Here’s where Viv fails – she tries to qualify if the recipient is the right person, and close for a meeting in the same email/sales approach!
Whether your sales approach is a phone call or an email (and I’m sure you know which I favour by now!) you should have a clear purpose/intent for that sales approach before you send the email/pick up the phone.
In this example Viv muddies two outcomes – a data cleanse/qualification, and trying to close for an appointment.
Now, putting aside the fact that it can be difficult for most people to make appointments via email, the reason that this is a bad idea is that if the email reaches a senior decision maker, the cleansing approach will irritate them! Think for a moment how annoyed you get when someone calls you and starts the call off with their first words being “would you mind helping me whilst I update our database?” An email approach has the same impact.
Also, trying to close for an appointment in the first email contact? Really?!
Sales Failure Lesson No 3 – Lack Of Personalisation!
Here’s where Viv fails – she blatantly has sent a blanket email.
Nowhere in Viv’s email has there been ANY effort to personalise the communication. No name or greeting at the top of the email, nothing in the body of the email to indicate a specific interest – nothing!
Her email looks just like what it is – a mass, generic communication to probably the whole database, saying the same thing. What kind of impact does that have on the recipient do you think?
What happens if the recipient is someone who’s spent £5,000, £50,000 or even £500,000 with that particular venue in the past? How valued are they feeling as a customer when they receive that? What happens if they were considering that venue for an event or Christmas Party that year? Could this kind of approach on its own make them re-consider their thinking? Of course it could!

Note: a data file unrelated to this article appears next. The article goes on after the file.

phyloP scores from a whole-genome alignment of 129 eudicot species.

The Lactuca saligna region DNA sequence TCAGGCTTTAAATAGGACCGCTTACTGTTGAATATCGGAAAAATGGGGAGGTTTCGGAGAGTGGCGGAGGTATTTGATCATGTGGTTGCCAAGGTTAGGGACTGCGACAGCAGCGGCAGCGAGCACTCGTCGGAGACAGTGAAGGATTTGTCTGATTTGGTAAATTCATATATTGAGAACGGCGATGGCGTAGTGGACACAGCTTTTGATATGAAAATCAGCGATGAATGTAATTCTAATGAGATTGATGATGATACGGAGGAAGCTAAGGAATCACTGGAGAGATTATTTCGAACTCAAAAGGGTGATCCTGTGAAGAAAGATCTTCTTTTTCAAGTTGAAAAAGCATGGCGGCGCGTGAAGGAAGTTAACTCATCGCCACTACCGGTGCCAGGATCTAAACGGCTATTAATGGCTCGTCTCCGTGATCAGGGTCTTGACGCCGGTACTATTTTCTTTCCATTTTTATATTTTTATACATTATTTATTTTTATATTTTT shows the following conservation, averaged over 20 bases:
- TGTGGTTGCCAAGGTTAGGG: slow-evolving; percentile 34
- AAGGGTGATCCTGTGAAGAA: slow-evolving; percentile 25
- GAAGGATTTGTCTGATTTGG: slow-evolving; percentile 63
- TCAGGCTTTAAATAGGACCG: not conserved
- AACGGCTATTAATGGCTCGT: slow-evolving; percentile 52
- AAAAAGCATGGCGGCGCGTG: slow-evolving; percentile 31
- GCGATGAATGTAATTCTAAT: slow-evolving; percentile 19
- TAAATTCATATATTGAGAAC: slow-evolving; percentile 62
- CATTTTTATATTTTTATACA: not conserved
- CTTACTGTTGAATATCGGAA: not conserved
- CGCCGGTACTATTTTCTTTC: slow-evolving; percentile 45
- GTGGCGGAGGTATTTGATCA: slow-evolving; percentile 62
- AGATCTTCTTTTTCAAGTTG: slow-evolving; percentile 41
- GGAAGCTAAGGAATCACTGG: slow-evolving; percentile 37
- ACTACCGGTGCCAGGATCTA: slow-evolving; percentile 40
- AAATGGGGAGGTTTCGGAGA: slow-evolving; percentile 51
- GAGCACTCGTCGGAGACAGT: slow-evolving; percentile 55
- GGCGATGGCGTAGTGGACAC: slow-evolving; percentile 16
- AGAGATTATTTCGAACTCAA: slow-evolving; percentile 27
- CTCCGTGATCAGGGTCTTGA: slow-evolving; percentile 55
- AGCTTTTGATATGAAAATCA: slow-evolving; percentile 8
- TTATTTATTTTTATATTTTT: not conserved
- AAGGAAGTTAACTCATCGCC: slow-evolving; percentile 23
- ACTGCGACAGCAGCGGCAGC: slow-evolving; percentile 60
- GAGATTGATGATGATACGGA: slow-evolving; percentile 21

Clever salespeople make their customers feel special. They make them feel valued. They make them feel like their custom is appreciated. Does this email approach achieve any of that? In fact it achieves quite the opposite!
Sales Failure Lesson No 4 – Stop Being So Lazy!
Here’s where Viv fails – she tries to get me to do her work for her!
In Viv’s email, she asks – “If you are not the right person for this could you please put me in contact with the right person so I am then able to discuss this with them”.
She might as well have said “Please could you do my job for me, because actually calling you up and cleansing the database (as should be done) is too much effort for me, and a waste of my time, so if you wouldn’t mind doing it for me and then I don’t have to bother with such a menial, time-wasting task…because my time is FAR more important than yours…..thank you”.
I actually find it quite sad that the quality of sales approaches descend to these sorts of levels. With my experience of working with (although it sometimes feels like against) the hotel/venue/hospitality industry it’s not that unusual, but still sad nonetheless!
What on earth happened to picking up the phone and actually being bothered to do a bit of data cleansing/research/opportunity spotting?
Follow the tips above and watch your sales soar! I look forward to hearing how you get on.